Paris, Feb 23 (EFE).- Methane emissions generated by the energy sector, mainly during fossil fuel operations, are 70 percent higher than the official figures declared by countries, the global energy watchdog said on Wednesday, calling for an end to this wastage for environmental and economic reasons.
Methane is a greenhouse gas that has been responsible for around 30 percent of the increase in global temperature since the Industrial Revolution and, since it dissipates much faster than carbon dioxide (CO2), ”cutting methane emissions would have a rapid effect on limiting global warming,” the International Energy Agency (IEA) said in a report published on Wednesday.
“If all methane leaks from fossil fuel operations in 2021 had been captured and sold, then natural gas markets would have been supplied with an additional 180 billion cubic meters of natural gas,” the IEA explained.
That would be equivalent to all the gas used to generate electricity in Europe and “more than enough to ease today’s market tightness,” it added.
“At today’s elevated natural gas prices, nearly all of the methane emissions from oil and gas operations worldwide could be avoided at no net cost,” IEA Executive Director Fatih Birol said.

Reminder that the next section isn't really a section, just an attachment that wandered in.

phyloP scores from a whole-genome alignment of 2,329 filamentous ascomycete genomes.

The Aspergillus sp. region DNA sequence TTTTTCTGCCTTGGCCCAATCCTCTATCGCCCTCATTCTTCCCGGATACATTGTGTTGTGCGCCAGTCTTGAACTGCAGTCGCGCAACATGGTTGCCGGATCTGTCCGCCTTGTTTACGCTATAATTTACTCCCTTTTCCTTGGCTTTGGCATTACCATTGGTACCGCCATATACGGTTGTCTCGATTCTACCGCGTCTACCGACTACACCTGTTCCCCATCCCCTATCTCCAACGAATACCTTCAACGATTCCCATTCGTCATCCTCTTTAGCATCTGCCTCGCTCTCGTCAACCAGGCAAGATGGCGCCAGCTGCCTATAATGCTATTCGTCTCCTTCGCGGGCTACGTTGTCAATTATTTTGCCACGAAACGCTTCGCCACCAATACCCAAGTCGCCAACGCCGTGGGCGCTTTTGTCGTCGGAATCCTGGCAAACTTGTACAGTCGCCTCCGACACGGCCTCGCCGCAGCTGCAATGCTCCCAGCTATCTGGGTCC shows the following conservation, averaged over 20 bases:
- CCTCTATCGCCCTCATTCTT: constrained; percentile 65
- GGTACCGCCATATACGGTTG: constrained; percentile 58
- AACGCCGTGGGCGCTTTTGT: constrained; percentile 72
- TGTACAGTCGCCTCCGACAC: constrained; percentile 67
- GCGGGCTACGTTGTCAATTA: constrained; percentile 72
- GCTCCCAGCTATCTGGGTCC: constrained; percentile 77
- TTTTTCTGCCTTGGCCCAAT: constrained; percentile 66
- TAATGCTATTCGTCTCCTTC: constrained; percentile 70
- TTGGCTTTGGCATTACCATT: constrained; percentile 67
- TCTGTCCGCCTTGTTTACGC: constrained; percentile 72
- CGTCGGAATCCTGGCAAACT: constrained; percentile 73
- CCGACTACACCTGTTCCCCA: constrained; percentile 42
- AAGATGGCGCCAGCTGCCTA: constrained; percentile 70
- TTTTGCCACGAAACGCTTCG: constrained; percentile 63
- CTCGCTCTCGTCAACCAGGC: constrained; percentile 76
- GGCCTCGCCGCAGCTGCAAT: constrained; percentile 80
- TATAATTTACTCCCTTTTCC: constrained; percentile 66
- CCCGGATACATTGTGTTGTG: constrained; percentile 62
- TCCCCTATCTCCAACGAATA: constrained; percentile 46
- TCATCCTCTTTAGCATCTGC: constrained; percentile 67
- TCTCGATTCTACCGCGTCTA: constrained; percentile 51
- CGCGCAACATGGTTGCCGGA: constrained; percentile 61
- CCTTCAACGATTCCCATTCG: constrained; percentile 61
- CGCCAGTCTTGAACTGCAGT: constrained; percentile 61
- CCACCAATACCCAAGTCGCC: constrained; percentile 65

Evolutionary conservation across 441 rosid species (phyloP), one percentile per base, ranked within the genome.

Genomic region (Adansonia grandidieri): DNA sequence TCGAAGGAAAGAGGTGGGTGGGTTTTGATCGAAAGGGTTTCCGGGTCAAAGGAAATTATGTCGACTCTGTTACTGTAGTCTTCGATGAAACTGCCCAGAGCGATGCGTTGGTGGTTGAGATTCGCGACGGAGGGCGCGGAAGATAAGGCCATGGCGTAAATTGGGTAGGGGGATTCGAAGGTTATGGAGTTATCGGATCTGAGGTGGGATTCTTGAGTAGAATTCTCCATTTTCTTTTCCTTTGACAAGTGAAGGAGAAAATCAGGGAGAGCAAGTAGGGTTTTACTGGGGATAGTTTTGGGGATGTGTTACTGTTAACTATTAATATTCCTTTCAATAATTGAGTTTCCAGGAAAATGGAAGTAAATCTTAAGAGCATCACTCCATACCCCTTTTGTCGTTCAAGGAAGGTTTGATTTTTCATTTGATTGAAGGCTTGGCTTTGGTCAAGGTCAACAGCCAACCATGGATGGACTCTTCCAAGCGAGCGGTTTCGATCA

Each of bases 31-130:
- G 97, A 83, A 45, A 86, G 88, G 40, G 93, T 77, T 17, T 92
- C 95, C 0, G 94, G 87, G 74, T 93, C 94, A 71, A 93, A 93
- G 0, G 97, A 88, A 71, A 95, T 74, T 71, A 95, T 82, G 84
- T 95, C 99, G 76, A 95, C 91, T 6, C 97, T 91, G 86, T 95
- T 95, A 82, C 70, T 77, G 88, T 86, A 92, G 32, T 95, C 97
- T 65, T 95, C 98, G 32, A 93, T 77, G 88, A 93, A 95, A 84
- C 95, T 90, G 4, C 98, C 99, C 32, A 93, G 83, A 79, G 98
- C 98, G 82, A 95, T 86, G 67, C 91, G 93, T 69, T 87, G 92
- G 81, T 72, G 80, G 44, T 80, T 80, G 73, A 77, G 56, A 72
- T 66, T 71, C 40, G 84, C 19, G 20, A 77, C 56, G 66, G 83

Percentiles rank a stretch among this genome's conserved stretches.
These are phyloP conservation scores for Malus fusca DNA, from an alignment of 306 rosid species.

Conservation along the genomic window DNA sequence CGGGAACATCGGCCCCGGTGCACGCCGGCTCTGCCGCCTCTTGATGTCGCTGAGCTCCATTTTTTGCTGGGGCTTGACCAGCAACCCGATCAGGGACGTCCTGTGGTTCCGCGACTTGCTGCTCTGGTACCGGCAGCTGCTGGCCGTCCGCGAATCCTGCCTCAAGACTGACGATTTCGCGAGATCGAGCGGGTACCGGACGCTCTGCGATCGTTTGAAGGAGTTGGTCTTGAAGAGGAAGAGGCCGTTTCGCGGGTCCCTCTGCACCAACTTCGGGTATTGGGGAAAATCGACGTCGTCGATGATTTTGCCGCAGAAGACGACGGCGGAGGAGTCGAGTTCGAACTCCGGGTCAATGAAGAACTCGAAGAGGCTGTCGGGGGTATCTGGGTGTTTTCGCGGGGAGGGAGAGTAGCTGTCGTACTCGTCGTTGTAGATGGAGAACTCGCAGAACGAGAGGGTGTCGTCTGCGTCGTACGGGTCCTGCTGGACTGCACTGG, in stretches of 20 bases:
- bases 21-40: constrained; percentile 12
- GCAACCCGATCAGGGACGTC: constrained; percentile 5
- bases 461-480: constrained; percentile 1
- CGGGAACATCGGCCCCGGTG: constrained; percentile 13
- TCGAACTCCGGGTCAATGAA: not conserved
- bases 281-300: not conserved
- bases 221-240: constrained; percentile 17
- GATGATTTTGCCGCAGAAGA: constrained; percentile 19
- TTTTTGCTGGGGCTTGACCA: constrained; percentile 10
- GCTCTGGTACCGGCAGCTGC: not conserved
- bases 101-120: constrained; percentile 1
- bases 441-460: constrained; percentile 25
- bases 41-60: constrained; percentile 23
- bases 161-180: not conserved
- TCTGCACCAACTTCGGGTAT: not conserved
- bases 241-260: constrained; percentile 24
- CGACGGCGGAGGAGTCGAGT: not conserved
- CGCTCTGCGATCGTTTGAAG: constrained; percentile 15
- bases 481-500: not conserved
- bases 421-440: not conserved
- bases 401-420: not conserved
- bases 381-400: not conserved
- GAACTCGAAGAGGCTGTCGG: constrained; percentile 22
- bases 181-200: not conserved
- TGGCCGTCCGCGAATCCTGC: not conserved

The authors of the study point out that if all the oil and gas producing countries limited emissions to the levels produced by Norway – the lowest worldwide – global methane emissions would fall by more than 90 percent.
In 2021, significant emissions were confirmed in Texas and parts of Central Asia, with Turkmenistan alone accounting for one-third of large emissions events seen by satellites during the year, according to the report.
But the IEA points out that satellites do not offer a comprehensive picture as they do not provide measurements over equatorial regions or northern areas thereby leaving Russia’s main oil and gas producing areas off the radar.
After the historical collapse in the consumption and production of hydrocarbons in 2020 due to the impact of the Covid-19 pandemic, methane emissions generated by the energy sector in 2021 rose by just under 5 percent, which did not bring them back to their 2019 levels.
That growth was less than the increase in the overall use of energy, which, according to the IEA indicate that “some efforts to limit emissions may already be paying off.”.
During the COP26 Climate Change Conference in Glasgow in November, more than 110 countries pledged to cut methane emissions from human activities – including agriculture, the energy sector and other sources – by 30 percent by 2030. EFE